Yes, it’s another review of a “new” book – you know, the whole reason people give me books to review.
Simon Morden is a name only appearing once here before – in the very first blog post. Impressed enough by his “Never, Never, Three Times Never”, I kept his name in mind. So, when NewCon Press was offering review copies of this, I asked for one.
Review: At the Speed of Light, Simon Morden, 2017.
You wake up to a voice telling you repeatedly to “Get up”. Your body is covered with a green gel. Well, maybe it’s not your body. It has no hair. It has no genitals.
You get up. Then the voice keeps repeating “Get dressed”. You stagger to a door with strange markings and into a room where a spacesuit awaits.
After dressing, the voice says “Prepare for reduced gravity”. And your body tries to reorient yourself to the room as your up and down shift about.
Your name is Corbyn. This is a recurring dream you tell your therapist.
Morden’s novel is divided into four parts with Corbyn’s conception of his place in the moral and physical universe shifting with each one as he discovers more truth and must decide how to act on it.
To say more would spoil the suspense in Morden’s story. It shifts between detailed hard science adventure and vague cultural extrapolation, but the surprising combination works in what, for all practical purposes, is a tale with only Corbyn on stage but his acts potentially significant on a cosmic and human scale.
A quick and engaging read.
Spoilers and Additional Thoughts
Corbyn is, in fact, not a person but an artificial intelligence managing a ramjet starship hurtling through the universe at a substantial fraction of the speed of light.
However, Morden injects an interesting technological surmise. Corbyn the artificial intelligence enters sort a sort of trance for about ten years, a peculiar side effect of monitoring the data from his instruments.
When he wakes up that series of dreams, which eventually ends with him rescuing people from hibernation sleep in another ship, he finds that another starship is pacing his. Which is pretty improbable, in the vastness of space, that there just happens to be another starship near his at the same time and traveling the same rate.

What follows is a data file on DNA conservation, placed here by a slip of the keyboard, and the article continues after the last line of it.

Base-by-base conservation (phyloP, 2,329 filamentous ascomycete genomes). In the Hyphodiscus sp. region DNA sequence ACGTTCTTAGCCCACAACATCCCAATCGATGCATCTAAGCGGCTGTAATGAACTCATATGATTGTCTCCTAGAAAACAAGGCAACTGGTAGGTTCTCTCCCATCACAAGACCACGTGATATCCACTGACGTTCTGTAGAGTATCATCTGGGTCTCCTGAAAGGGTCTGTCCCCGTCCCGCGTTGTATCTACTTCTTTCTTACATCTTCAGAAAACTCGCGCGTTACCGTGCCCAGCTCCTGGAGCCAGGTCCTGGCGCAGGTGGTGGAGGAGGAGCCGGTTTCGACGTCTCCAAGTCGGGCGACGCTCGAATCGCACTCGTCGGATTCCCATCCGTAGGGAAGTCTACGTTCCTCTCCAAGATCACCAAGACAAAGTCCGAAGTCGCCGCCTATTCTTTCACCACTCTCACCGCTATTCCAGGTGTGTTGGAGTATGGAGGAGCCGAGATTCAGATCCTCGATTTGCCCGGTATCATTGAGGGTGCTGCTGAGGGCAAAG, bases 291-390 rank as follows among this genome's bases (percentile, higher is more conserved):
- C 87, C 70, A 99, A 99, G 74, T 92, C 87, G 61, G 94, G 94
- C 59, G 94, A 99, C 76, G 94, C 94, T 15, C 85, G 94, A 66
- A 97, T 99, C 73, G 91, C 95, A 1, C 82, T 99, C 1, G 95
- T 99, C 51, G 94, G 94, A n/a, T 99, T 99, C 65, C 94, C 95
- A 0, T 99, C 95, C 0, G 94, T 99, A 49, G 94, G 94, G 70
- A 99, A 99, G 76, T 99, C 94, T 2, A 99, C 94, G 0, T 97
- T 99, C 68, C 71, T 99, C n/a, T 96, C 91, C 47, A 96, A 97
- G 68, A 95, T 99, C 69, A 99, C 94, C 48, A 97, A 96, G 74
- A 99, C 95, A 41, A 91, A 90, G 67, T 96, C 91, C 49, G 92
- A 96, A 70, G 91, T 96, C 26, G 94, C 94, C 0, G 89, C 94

It’s not a coincidence, and it turns out that, as Corbyn’s starship travelled near an alien world, its inhabitants built a starship to meet him to, of all things, settle a political dispute. Corbyn’s dreams were the attempt by a member of that “alien” crew who to download Corbyn’s consciousness into one of the alien ship’s maintenance mannequins.
That crew member, an historian named PuhLeeDah, is descended from human stock. Humans spread into space ahead of Corbyn’s ship, aided by new technology which folds space to travel through the universe.
Power blocs formed on PuhLeeDah’s world based on the ideological question as to whether communicating with Corbyn, and the “anachronistic” human culture he was a product of, was worthwhile. That escalated into war, and a starship was sent to chase after Corbyn’s ship.
But, however advanced PuhLeeDah’s ship is, it’s ablating under the collisions that occur even in the thin matter of space. Corbyn has to decide whether or not to risk his ship to rescue her – and what to do about the secretly cached, in hibernation, crew members on the ship that represent a power bloc in opposition to PuhLeeDah’s.
The descriptions of PuhLeeDah’s culture and the war that almost destroyed it are pretty vague compared to the detailed descriptions of the technical problems of Corbyn’s rescue of the alien ship and PuhLeeDah.
Yet, it works in telling a story about an intelligence who finds he has unknown limitations, unexpected discretion in his orders, who loses one purpose and finds another. In that last, in reminded me of the two individuals “Never, Never, Three Times Never” finding a new purpose in a broken world. Corbyn and PuhLeeDah end the story doing just that at story’s end.